But, be careful. It only takes a few moments to sniff test the information we received without considering the source. These precious moments, so evasive throughout our day, can prove to be the best investment we ever make with our time.
Whether we sniff out one piece of bad information from a reliable source or one piece of excellent information from a questionable source, this moment of clarity of information (not reliance of just the source) can positively impact our entire day, week, and in some instances year.
Don’t spend lots of time sniffing, but sniff, so your own mind can decide what’s right, and then act accordingly.
Owners lease property, not property management companies or their managers.
We often see leases defining the “landlord” as something or someone other than the owner, such as the unaffiliated property management company or the property manager in his/her individual name. This should never happen – only the owner can lease property, though it can do so through agents, such as a property management company or property manager.
Legal costs are usually inversely proportional to clarity – the less clarity, the greater the legal expense, and vice-versa. This is exactly true here. If you cannot read the lease and determine who is responsible for what at the property, the legal expense to prosecute or defend a case involving a tenant or other third parties on the premises will be higher.
Moreover, these cases can often reveal conflicts between the owner and property management company or manager. This issue becomes particularly acute when the owner and property management company have common investors and/or employees. Certainly, both parties have similar and consistent interests, but their interests can diverge quickly when there is a major injury, significant property damage, or government investigation at the property.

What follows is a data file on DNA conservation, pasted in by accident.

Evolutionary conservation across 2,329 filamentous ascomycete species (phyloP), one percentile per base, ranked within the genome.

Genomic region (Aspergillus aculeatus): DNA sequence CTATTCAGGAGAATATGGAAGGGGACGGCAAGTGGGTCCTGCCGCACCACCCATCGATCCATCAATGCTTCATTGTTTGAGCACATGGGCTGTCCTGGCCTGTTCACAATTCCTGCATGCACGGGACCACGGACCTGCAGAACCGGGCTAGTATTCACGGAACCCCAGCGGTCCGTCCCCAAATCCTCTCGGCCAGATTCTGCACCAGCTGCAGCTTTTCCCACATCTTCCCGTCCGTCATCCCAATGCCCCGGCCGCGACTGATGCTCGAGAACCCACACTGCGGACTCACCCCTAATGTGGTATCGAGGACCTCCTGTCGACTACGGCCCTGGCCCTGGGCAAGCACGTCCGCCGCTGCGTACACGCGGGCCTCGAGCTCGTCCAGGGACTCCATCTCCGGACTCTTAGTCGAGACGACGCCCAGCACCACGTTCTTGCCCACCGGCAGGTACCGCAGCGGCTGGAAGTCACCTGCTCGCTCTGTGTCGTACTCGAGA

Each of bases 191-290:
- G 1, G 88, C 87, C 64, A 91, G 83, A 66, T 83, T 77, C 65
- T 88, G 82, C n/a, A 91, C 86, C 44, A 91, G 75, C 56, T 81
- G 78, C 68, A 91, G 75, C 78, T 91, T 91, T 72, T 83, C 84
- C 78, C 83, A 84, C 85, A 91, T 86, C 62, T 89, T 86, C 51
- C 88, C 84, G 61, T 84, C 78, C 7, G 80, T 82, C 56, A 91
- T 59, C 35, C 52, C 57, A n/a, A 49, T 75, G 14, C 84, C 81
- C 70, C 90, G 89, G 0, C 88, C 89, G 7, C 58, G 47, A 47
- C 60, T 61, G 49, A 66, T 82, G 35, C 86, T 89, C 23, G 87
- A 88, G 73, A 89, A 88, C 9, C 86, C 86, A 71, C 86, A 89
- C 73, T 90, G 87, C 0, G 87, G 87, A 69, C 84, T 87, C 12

Read your lease – if you cannot identify quickly and easily who the landlord is, or what role each company or person in the lease plays, contact your landlord attorney for assistance in rewriting the lease. This is not complicated, but it is important, and the small investment in time and money to create clarity can reap major dividends down the road for the owner and property management company or manager alike.
The reading of this newsletter does not form an attorney-client relationship. The contents of this newsletter are for informational purposes only and do not constitute legal advice. Nothing in this newsletter is intended to imply or predict the outcome of any legal matter that you may be considering or be involved in. The Landlord Law Firm makes no warranties of any kind regarding the information contained in this newsletter.